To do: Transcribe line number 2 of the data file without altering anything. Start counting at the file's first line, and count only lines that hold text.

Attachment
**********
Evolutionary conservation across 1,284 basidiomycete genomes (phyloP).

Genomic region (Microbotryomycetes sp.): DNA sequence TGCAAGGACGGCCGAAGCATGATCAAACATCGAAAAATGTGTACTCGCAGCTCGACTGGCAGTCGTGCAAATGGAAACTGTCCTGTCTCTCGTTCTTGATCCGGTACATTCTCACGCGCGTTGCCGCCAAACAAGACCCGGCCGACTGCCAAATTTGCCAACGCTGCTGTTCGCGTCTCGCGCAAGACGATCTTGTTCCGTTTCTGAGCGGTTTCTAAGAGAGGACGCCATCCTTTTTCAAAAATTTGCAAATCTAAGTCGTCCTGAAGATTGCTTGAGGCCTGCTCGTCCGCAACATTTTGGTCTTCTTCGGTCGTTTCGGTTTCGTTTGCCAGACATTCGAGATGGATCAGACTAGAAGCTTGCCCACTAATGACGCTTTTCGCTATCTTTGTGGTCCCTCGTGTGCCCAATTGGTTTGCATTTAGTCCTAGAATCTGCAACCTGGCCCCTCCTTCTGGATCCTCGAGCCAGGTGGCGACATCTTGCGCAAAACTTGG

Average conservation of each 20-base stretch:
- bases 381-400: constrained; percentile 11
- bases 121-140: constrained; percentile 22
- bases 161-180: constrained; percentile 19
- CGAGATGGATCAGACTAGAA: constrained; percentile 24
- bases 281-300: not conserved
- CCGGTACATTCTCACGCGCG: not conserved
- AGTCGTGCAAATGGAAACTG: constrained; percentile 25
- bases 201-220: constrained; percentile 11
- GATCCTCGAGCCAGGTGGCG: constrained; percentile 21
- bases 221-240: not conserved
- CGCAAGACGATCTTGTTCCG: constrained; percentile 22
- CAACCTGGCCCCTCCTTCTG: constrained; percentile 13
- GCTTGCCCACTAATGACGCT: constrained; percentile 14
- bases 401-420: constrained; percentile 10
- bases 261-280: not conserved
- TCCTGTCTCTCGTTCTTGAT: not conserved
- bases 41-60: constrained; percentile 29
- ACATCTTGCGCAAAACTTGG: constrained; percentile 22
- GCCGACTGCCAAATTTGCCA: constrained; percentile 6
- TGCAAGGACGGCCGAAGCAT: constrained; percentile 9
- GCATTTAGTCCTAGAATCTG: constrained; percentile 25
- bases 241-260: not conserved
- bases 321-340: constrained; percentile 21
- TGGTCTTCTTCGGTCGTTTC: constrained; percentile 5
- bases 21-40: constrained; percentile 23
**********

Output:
Genomic region (Microbotryomycetes sp.): DNA sequence TGCAAGGACGGCCGAAGCATGATCAAACATCGAAAAATGTGTACTCGCAGCTCGACTGGCAGTCGTGCAAATGGAAACTGTCCTGTCTCTCGTTCTTGATCCGGTACATTCTCACGCGCGTTGCCGCCAAACAAGACCCGGCCGACTGCCAAATTTGCCAACGCTGCTGTTCGCGTCTCGCGCAAGACGATCTTGTTCCGTTTCTGAGCGGTTTCTAAGAGAGGACGCCATCCTTTTTCAAAAATTTGCAAATCTAAGTCGTCCTGAAGATTGCTTGAGGCCTGCTCGTCCGCAACATTTTGGTCTTCTTCGGTCGTTTCGGTTTCGTTTGCCAGACATTCGAGATGGATCAGACTAGAAGCTTGCCCACTAATGACGCTTTTCGCTATCTTTGTGGTCCCTCGTGTGCCCAATTGGTTTGCATTTAGTCCTAGAATCTGCAACCTGGCCCCTCCTTCTGGATCCTCGAGCCAGGTGGCGACATCTTGCGCAAAACTTGG